Schneider, Debbané, et al., 2014; Willcutt, 2012). Moreover, because of the higher expression of the inattentive symptoms, deficits are more difficult to recognize or sometimes attributed to other origins such as low intellectual efficiency or learning disabilities, delaying diagnostic and proper care (Reilly, Senior, & Murtagh, 2015).
In terms of attentional cognitive processes, a study aimed at characterizing the neurocognitive profile of participants with 22q11DS demonstrated a deficit in sustained attention in 26 children and adolescents (Lewandowski, Shashi, Berry, & Kwapil, 2007). Similarly, de Sonneville et al.
(2018) found that 58 children and adolescents with 22q11DS scored below the norm on measures of alertness and sustained attention using a computerized battery (Amsterdam Neuropsychological Task). Finally, in a multicentric study of 236 participants diagnosed with 22q11DS aged 6 to 60 years, Morrison et al. (2020) demonstrated a deficit in sustained attention, observable from childhood to adulthood, remaining static over developmental stages.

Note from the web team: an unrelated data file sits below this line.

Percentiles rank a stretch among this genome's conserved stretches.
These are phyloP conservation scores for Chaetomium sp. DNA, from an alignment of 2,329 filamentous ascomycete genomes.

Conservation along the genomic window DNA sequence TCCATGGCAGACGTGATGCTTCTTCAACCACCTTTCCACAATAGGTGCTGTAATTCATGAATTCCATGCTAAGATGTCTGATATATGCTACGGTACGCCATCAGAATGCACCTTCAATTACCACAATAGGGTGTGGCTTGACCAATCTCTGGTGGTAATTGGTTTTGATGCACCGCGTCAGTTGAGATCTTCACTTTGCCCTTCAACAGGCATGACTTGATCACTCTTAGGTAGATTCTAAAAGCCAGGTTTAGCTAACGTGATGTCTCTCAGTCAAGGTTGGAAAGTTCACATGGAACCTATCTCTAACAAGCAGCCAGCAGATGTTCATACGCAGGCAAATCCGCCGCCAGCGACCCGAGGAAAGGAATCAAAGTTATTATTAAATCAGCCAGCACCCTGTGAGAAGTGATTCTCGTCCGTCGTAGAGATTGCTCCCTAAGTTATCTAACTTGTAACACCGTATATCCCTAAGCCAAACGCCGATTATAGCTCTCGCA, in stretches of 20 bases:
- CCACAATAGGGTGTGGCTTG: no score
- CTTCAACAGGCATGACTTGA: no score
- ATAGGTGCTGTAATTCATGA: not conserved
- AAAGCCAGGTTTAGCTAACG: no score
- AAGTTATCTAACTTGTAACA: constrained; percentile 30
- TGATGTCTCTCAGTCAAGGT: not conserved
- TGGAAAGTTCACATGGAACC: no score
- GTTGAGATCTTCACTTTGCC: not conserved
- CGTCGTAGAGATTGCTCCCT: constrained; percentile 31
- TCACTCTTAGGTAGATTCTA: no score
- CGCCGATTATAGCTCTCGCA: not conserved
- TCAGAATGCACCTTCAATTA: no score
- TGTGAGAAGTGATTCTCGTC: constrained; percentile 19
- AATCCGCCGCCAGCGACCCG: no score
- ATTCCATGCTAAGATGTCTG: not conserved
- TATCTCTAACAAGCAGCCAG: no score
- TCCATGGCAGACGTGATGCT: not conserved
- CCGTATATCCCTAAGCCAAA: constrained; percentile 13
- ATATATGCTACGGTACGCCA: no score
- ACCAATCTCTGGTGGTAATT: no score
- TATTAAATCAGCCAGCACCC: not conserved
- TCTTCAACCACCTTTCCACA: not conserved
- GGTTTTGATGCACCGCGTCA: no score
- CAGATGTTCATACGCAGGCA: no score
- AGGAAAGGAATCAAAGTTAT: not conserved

Altogether, maintaining attention over long periods of time seem to be mostly affected in 22q11DS, matching the predominantly inattentive symptoms of ADHD described in the literature. Interestingly, impairment in sustained attention is demonstrated at the group level, independently of a diagnosis of ADHD.